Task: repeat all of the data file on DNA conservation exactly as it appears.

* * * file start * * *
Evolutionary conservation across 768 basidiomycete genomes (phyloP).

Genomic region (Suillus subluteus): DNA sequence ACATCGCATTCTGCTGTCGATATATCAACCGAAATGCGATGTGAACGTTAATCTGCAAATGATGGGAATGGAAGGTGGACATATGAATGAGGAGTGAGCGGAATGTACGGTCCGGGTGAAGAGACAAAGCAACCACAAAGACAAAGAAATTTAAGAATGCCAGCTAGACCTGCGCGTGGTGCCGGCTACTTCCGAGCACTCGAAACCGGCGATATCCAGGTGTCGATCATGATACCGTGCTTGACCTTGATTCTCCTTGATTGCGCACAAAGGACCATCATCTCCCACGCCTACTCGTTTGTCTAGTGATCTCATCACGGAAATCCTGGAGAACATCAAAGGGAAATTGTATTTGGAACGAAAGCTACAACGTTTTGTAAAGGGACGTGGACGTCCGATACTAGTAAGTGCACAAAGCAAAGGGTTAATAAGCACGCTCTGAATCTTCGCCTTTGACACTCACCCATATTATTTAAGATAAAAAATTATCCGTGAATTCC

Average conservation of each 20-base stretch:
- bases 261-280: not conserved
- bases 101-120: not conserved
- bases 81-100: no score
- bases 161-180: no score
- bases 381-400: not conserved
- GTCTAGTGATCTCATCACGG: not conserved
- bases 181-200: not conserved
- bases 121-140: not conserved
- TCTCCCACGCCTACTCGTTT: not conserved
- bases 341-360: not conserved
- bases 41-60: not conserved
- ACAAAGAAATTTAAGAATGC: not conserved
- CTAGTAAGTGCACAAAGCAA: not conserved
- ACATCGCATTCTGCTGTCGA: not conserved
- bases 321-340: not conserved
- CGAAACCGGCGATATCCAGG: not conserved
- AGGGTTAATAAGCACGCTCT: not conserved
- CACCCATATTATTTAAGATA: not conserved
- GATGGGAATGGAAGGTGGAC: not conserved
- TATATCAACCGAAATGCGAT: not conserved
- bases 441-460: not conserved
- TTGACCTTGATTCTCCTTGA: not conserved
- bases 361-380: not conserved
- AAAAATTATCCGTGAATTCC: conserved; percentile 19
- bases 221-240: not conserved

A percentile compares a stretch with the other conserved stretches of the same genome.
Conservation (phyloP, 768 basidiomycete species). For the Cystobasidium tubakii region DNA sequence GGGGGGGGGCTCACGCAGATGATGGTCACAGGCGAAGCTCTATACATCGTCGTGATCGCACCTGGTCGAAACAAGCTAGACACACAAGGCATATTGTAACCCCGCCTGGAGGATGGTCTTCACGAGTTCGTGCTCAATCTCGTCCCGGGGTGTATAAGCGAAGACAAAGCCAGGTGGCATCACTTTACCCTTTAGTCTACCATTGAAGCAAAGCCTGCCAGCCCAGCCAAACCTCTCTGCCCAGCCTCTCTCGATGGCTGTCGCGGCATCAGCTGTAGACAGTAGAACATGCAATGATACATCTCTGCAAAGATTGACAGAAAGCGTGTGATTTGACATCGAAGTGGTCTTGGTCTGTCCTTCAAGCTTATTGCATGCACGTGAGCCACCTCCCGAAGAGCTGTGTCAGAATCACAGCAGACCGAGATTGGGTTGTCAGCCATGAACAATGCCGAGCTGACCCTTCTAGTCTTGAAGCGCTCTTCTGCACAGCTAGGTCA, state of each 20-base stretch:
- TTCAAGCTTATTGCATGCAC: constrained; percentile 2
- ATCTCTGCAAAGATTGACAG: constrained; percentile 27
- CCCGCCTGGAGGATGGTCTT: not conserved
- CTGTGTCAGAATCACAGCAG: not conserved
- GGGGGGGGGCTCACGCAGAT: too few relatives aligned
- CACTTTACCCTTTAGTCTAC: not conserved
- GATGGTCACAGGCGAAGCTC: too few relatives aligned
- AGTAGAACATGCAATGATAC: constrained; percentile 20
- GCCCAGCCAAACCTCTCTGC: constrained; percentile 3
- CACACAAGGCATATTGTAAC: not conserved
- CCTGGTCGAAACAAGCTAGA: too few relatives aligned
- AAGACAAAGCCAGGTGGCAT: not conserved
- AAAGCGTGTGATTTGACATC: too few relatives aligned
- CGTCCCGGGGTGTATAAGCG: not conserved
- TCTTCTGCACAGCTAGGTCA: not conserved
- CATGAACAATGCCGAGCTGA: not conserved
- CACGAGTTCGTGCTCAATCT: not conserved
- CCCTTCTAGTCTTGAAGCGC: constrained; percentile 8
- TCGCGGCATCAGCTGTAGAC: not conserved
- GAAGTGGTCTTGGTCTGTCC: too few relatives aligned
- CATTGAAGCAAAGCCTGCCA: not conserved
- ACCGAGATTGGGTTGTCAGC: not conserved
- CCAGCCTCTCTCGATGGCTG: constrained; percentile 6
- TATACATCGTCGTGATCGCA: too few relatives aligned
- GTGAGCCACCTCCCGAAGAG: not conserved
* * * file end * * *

Evolutionary conservation across 768 basidiomycete genomes (phyloP).

Genomic region (Suillus subluteus): DNA sequence ACATCGCATTCTGCTGTCGATATATCAACCGAAATGCGATGTGAACGTTAATCTGCAAATGATGGGAATGGAAGGTGGACATATGAATGAGGAGTGAGCGGAATGTACGGTCCGGGTGAAGAGACAAAGCAACCACAAAGACAAAGAAATTTAAGAATGCCAGCTAGACCTGCGCGTGGTGCCGGCTACTTCCGAGCACTCGAAACCGGCGATATCCAGGTGTCGATCATGATACCGTGCTTGACCTTGATTCTCCTTGATTGCGCACAAAGGACCATCATCTCCCACGCCTACTCGTTTGTCTAGTGATCTCATCACGGAAATCCTGGAGAACATCAAAGGGAAATTGTATTTGGAACGAAAGCTACAACGTTTTGTAAAGGGACGTGGACGTCCGATACTAGTAAGTGCACAAAGCAAAGGGTTAATAAGCACGCTCTGAATCTTCGCCTTTGACACTCACCCATATTATTTAAGATAAAAAATTATCCGTGAATTCC

Average conservation of each 20-base stretch:
- bases 261-280: not conserved
- bases 101-120: not conserved
- bases 81-100: no score
- bases 161-180: no score
- bases 381-400: not conserved
- GTCTAGTGATCTCATCACGG: not conserved
- bases 181-200: not conserved
- bases 121-140: not conserved
- TCTCCCACGCCTACTCGTTT: not conserved
- bases 341-360: not conserved
- bases 41-60: not conserved
- ACAAAGAAATTTAAGAATGC: not conserved
- CTAGTAAGTGCACAAAGCAA: not conserved
- ACATCGCATTCTGCTGTCGA: not conserved
- bases 321-340: not conserved
- CGAAACCGGCGATATCCAGG: not conserved
- AGGGTTAATAAGCACGCTCT: not conserved
- CACCCATATTATTTAAGATA: not conserved
- GATGGGAATGGAAGGTGGAC: not conserved
- TATATCAACCGAAATGCGAT: not conserved
- bases 441-460: not conserved
- TTGACCTTGATTCTCCTTGA: not conserved
- bases 361-380: not conserved
- AAAAATTATCCGTGAATTCC: conserved; percentile 19
- bases 221-240: not conserved

A percentile compares a stretch with the other conserved stretches of the same genome.
Conservation (phyloP, 768 basidiomycete species). For the Cystobasidium tubakii region DNA sequence GGGGGGGGGCTCACGCAGATGATGGTCACAGGCGAAGCTCTATACATCGTCGTGATCGCACCTGGTCGAAACAAGCTAGACACACAAGGCATATTGTAACCCCGCCTGGAGGATGGTCTTCACGAGTTCGTGCTCAATCTCGTCCCGGGGTGTATAAGCGAAGACAAAGCCAGGTGGCATCACTTTACCCTTTAGTCTACCATTGAAGCAAAGCCTGCCAGCCCAGCCAAACCTCTCTGCCCAGCCTCTCTCGATGGCTGTCGCGGCATCAGCTGTAGACAGTAGAACATGCAATGATACATCTCTGCAAAGATTGACAGAAAGCGTGTGATTTGACATCGAAGTGGTCTTGGTCTGTCCTTCAAGCTTATTGCATGCACGTGAGCCACCTCCCGAAGAGCTGTGTCAGAATCACAGCAGACCGAGATTGGGTTGTCAGCCATGAACAATGCCGAGCTGACCCTTCTAGTCTTGAAGCGCTCTTCTGCACAGCTAGGTCA, state of each 20-base stretch:
- TTCAAGCTTATTGCATGCAC: constrained; percentile 2
- ATCTCTGCAAAGATTGACAG: constrained; percentile 27
- CCCGCCTGGAGGATGGTCTT: not conserved
- CTGTGTCAGAATCACAGCAG: not conserved
- GGGGGGGGGCTCACGCAGAT: too few relatives aligned
- CACTTTACCCTTTAGTCTAC: not conserved
- GATGGTCACAGGCGAAGCTC: too few relatives aligned
- AGTAGAACATGCAATGATAC: constrained; percentile 20
- GCCCAGCCAAACCTCTCTGC: constrained; percentile 3
- CACACAAGGCATATTGTAAC: not conserved
- CCTGGTCGAAACAAGCTAGA: too few relatives aligned
- AAGACAAAGCCAGGTGGCAT: not conserved
- AAAGCGTGTGATTTGACATC: too few relatives aligned
- CGTCCCGGGGTGTATAAGCG: not conserved
- TCTTCTGCACAGCTAGGTCA: not conserved
- CATGAACAATGCCGAGCTGA: not conserved
- CACGAGTTCGTGCTCAATCT: not conserved
- CCCTTCTAGTCTTGAAGCGC: constrained; percentile 8
- TCGCGGCATCAGCTGTAGAC: not conserved
- GAAGTGGTCTTGGTCTGTCC: too few relatives aligned
- CATTGAAGCAAAGCCTGCCA: not conserved
- ACCGAGATTGGGTTGTCAGC: not conserved
- CCAGCCTCTCTCGATGGCTG: constrained; percentile 6
- TATACATCGTCGTGATCGCA: too few relatives aligned
- GTGAGCCACCTCCCGAAGAG: not conserved